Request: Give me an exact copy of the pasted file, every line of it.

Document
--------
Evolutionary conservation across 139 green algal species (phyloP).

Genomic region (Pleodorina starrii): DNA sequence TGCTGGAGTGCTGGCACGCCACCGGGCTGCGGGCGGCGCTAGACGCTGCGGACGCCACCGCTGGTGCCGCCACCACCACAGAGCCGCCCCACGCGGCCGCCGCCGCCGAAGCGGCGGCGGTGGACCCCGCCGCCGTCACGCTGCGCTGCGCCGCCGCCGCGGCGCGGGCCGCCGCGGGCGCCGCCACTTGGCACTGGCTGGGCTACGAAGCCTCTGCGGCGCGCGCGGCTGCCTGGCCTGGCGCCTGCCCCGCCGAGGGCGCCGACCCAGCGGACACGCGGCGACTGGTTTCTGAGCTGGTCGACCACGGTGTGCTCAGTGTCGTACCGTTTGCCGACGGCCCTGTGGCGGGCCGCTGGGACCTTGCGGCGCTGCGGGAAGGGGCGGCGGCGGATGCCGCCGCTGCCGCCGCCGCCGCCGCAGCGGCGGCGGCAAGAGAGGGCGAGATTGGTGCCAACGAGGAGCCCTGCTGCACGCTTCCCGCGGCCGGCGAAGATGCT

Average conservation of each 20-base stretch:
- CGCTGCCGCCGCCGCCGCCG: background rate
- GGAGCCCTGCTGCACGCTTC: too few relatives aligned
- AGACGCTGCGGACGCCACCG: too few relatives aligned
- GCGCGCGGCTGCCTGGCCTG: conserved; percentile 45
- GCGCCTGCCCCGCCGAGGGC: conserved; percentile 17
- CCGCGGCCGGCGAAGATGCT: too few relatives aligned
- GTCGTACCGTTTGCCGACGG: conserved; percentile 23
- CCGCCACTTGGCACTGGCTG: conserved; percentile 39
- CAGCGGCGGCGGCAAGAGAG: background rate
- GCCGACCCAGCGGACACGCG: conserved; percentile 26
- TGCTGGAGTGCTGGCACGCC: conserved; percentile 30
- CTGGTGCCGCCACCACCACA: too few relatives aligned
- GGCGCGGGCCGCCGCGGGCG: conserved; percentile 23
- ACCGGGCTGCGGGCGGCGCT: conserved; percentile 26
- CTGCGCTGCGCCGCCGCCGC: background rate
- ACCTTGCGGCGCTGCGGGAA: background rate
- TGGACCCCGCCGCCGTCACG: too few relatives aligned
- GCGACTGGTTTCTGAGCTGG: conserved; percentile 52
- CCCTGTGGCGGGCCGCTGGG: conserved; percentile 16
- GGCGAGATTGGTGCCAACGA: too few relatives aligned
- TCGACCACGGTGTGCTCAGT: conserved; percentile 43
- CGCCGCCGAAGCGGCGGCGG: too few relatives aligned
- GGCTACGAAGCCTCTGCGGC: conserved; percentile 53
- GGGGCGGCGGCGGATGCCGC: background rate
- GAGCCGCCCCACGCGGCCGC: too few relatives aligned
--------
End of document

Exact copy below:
Evolutionary conservation across 139 green algal species (phyloP).

Genomic region (Pleodorina starrii): DNA sequence TGCTGGAGTGCTGGCACGCCACCGGGCTGCGGGCGGCGCTAGACGCTGCGGACGCCACCGCTGGTGCCGCCACCACCACAGAGCCGCCCCACGCGGCCGCCGCCGCCGAAGCGGCGGCGGTGGACCCCGCCGCCGTCACGCTGCGCTGCGCCGCCGCCGCGGCGCGGGCCGCCGCGGGCGCCGCCACTTGGCACTGGCTGGGCTACGAAGCCTCTGCGGCGCGCGCGGCTGCCTGGCCTGGCGCCTGCCCCGCCGAGGGCGCCGACCCAGCGGACACGCGGCGACTGGTTTCTGAGCTGGTCGACCACGGTGTGCTCAGTGTCGTACCGTTTGCCGACGGCCCTGTGGCGGGCCGCTGGGACCTTGCGGCGCTGCGGGAAGGGGCGGCGGCGGATGCCGCCGCTGCCGCCGCCGCCGCCGCAGCGGCGGCGGCAAGAGAGGGCGAGATTGGTGCCAACGAGGAGCCCTGCTGCACGCTTCCCGCGGCCGGCGAAGATGCT

Average conservation of each 20-base stretch:
- CGCTGCCGCCGCCGCCGCCG: background rate
- GGAGCCCTGCTGCACGCTTC: too few relatives aligned
- AGACGCTGCGGACGCCACCG: too few relatives aligned
- GCGCGCGGCTGCCTGGCCTG: conserved; percentile 45
- GCGCCTGCCCCGCCGAGGGC: conserved; percentile 17
- CCGCGGCCGGCGAAGATGCT: too few relatives aligned
- GTCGTACCGTTTGCCGACGG: conserved; percentile 23
- CCGCCACTTGGCACTGGCTG: conserved; percentile 39
- CAGCGGCGGCGGCAAGAGAG: background rate
- GCCGACCCAGCGGACACGCG: conserved; percentile 26
- TGCTGGAGTGCTGGCACGCC: conserved; percentile 30
- CTGGTGCCGCCACCACCACA: too few relatives aligned
- GGCGCGGGCCGCCGCGGGCG: conserved; percentile 23
- ACCGGGCTGCGGGCGGCGCT: conserved; percentile 26
- CTGCGCTGCGCCGCCGCCGC: background rate
- ACCTTGCGGCGCTGCGGGAA: background rate
- TGGACCCCGCCGCCGTCACG: too few relatives aligned
- GCGACTGGTTTCTGAGCTGG: conserved; percentile 52
- CCCTGTGGCGGGCCGCTGGG: conserved; percentile 16
- GGCGAGATTGGTGCCAACGA: too few relatives aligned
- TCGACCACGGTGTGCTCAGT: conserved; percentile 43
- CGCCGCCGAAGCGGCGGCGG: too few relatives aligned
- GGCTACGAAGCCTCTGCGGC: conserved; percentile 53
- GGGGCGGCGGCGGATGCCGC: background rate
- GAGCCGCCCCACGCGGCCGC: too few relatives aligned